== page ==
If you ask me, though, all of that shit—psychological theories and subconscious desires—that’s all a complete load of shit. The handful of times I’ve visited a psychiatrist, I haven’t been able to find any meaningful catharsis or epiphany. In my experience, if you’re looking to find a great truth within yourself, you’re better off standing on a riverbank, or finding some plateau on an open plane and watching a sunset, not sitting on some asshole’s leather furniture.

Of course, there’s little difference between that and what I’m doing right now—kneeling on a poorly padded rail and attempting to pray to a God that I’ve already sworn off a dozen times in my life. The desperate clinging to blind hope for salvation. Pathetic.

However hypocritical it is, I find myself here, and I have no idea what else to do, so I push myself to pray. The one and only prayer that really comes to mind. One that we prayed every day at church. One that my mother made us pray every single night.

Our father who art in heaven, hallowed be thy name….

I pray the words of the only prayer that I can remember because it seems like my only option. It seems like the only thing I can do in this moment that won’t lead to a complete and utter breakdown. A fracturing of my soul.

Give us this day our daily bread…

I continue to pray and hope for the epiphany. The clichéd ‘sign’ that will tell me where to go next.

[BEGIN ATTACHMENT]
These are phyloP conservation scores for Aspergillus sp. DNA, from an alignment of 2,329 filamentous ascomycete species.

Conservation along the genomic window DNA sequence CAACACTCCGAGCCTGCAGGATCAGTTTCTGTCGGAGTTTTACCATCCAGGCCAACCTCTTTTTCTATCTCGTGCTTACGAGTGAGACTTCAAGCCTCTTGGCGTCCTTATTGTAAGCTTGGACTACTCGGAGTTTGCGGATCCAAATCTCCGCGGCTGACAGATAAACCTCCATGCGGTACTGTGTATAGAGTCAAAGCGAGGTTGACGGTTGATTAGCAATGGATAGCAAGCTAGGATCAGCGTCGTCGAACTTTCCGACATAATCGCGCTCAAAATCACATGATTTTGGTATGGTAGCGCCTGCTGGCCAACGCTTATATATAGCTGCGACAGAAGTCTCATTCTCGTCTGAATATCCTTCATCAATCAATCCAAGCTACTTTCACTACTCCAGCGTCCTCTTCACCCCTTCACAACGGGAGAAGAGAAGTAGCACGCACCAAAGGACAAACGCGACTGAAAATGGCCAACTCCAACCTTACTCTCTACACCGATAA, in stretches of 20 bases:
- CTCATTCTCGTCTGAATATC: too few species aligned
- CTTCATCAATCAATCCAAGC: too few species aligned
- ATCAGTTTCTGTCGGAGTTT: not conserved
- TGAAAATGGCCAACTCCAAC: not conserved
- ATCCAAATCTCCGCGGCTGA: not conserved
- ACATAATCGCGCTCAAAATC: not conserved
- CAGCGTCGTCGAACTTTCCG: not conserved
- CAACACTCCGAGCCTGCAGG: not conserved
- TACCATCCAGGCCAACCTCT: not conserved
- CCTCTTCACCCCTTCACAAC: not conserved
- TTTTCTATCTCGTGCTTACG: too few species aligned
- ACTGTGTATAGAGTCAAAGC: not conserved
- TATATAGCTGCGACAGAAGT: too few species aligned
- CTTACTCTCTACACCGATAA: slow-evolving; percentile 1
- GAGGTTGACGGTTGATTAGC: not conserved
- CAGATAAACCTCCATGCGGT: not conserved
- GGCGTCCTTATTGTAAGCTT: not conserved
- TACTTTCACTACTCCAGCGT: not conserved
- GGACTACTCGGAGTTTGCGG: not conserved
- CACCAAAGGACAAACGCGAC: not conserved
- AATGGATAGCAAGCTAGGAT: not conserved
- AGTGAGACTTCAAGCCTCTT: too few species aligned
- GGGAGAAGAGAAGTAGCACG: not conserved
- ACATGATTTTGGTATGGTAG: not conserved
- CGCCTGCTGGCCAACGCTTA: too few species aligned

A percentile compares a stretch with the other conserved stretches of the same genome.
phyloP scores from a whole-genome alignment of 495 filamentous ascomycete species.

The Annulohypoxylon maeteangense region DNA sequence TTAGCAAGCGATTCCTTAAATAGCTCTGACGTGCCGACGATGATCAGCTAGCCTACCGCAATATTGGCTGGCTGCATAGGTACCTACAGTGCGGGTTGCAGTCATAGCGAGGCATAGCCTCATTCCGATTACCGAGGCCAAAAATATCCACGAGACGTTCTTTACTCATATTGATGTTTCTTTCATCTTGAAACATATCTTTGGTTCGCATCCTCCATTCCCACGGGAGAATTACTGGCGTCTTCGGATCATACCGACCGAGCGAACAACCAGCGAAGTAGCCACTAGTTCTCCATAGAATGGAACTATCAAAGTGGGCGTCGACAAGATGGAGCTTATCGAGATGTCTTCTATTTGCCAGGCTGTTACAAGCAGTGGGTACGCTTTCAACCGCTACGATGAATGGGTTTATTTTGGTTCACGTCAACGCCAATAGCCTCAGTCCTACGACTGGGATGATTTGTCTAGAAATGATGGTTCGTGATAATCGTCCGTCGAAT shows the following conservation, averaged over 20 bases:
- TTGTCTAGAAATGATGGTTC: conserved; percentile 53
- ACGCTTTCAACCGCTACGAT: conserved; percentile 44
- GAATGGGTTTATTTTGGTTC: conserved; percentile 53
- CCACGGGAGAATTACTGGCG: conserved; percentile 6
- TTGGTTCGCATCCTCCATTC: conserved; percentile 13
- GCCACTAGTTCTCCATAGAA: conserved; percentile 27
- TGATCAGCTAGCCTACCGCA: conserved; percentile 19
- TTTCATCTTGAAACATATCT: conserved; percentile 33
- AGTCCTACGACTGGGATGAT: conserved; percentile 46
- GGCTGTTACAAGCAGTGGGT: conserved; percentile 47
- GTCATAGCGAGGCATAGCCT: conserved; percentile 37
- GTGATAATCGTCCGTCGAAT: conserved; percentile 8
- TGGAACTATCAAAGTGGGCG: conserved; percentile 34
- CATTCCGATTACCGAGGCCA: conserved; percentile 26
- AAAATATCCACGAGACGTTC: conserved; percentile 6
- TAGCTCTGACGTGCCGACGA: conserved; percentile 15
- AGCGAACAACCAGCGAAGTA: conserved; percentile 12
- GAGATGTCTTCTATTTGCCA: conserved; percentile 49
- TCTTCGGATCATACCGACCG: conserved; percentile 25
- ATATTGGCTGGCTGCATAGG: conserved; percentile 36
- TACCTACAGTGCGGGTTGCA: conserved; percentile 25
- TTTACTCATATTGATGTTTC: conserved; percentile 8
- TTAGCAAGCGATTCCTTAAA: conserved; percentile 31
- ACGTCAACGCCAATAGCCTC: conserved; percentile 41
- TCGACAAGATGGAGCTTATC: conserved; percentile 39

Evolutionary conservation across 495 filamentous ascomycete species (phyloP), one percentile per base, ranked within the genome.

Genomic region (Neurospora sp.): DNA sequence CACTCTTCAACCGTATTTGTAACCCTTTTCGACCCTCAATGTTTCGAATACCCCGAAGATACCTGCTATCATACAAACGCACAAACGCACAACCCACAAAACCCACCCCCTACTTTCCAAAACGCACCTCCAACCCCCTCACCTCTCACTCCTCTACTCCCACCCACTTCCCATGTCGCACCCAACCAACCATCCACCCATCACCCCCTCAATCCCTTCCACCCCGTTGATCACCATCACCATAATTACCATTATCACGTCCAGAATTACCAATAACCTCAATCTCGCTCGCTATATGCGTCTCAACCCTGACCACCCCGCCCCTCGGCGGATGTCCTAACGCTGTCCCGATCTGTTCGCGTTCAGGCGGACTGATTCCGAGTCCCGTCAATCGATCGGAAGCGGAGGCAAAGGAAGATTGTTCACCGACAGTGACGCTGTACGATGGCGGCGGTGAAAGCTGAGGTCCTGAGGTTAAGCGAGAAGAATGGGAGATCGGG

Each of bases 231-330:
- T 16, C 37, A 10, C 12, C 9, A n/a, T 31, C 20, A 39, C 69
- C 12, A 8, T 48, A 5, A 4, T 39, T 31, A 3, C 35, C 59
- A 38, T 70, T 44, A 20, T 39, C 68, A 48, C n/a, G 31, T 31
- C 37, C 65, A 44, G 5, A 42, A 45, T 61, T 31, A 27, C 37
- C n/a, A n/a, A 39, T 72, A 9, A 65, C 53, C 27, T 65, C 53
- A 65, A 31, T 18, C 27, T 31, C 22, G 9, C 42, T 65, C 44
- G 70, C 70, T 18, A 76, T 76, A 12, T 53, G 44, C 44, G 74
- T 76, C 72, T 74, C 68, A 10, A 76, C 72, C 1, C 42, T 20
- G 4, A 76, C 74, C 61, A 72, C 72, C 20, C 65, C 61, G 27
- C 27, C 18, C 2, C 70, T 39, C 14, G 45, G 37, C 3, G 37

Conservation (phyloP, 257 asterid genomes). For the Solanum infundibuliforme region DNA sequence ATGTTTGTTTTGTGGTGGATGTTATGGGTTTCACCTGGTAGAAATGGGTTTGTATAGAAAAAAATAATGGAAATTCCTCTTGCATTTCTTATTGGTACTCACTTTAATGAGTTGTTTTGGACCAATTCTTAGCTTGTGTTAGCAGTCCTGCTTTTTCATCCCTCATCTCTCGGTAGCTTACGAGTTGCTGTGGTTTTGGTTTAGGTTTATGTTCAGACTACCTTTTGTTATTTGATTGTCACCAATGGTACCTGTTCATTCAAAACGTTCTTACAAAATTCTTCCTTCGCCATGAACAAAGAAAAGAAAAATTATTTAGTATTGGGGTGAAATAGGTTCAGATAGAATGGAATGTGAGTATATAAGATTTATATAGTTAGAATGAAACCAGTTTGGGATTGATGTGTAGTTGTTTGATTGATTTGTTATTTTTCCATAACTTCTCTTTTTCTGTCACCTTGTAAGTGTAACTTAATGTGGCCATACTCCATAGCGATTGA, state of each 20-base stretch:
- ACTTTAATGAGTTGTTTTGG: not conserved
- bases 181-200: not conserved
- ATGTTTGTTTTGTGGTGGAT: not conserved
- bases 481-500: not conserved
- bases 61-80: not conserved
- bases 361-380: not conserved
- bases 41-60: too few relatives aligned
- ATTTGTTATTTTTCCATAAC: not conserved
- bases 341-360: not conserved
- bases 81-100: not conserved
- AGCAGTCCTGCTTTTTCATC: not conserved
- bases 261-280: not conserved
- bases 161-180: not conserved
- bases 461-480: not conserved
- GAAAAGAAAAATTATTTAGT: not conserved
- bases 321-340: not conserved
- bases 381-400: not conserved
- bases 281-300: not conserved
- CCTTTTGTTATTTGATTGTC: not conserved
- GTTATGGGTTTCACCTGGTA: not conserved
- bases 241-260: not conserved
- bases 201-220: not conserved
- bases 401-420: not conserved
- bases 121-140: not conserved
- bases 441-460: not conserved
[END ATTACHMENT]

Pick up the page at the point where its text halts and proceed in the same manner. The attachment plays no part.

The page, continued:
lead us not into temptation…

I just need a push in the right direction. A nudge towards a highway that ends in some kind of hope.

For thine is the kingdom, and the power, and the glory….

When I finish, and there is no epiphany, so I pray again. This time louder and with more anger.

This is what I’m supposed to do? This is where I’m supposed to be? Isn’t this what you want? Isn’t this what you demand as you sit upon on your gilded throne? You want penance for the decisions, the misguided attempts at filling the holes you left in my life? Fine! You can have it. You can have it over and over again, until I’ve got nothing left.

…Thy kingdom come, Thy will be done…

I pray and I pray until my knees ache. I pray aloud until my voice goes horse and my throat throbs. I shout the words of the prayer, and the sounds echo off the cold stone walls of that empty, sanctified room. I pray until I am ready to collapse, weak from a night that I never thought would end, and still covered with blood and dirt and all manner of filth. I pray until the words stop flowing from my lips. Until I can no longer say another word.

And then…it happens.

As surely as the morning sunlight pours through the stained glass windows. As surely as the echo resonates across the floor.

The epiphany comes.

Sometime after the twentieth or thirtieth prayer, I realize where I have to go.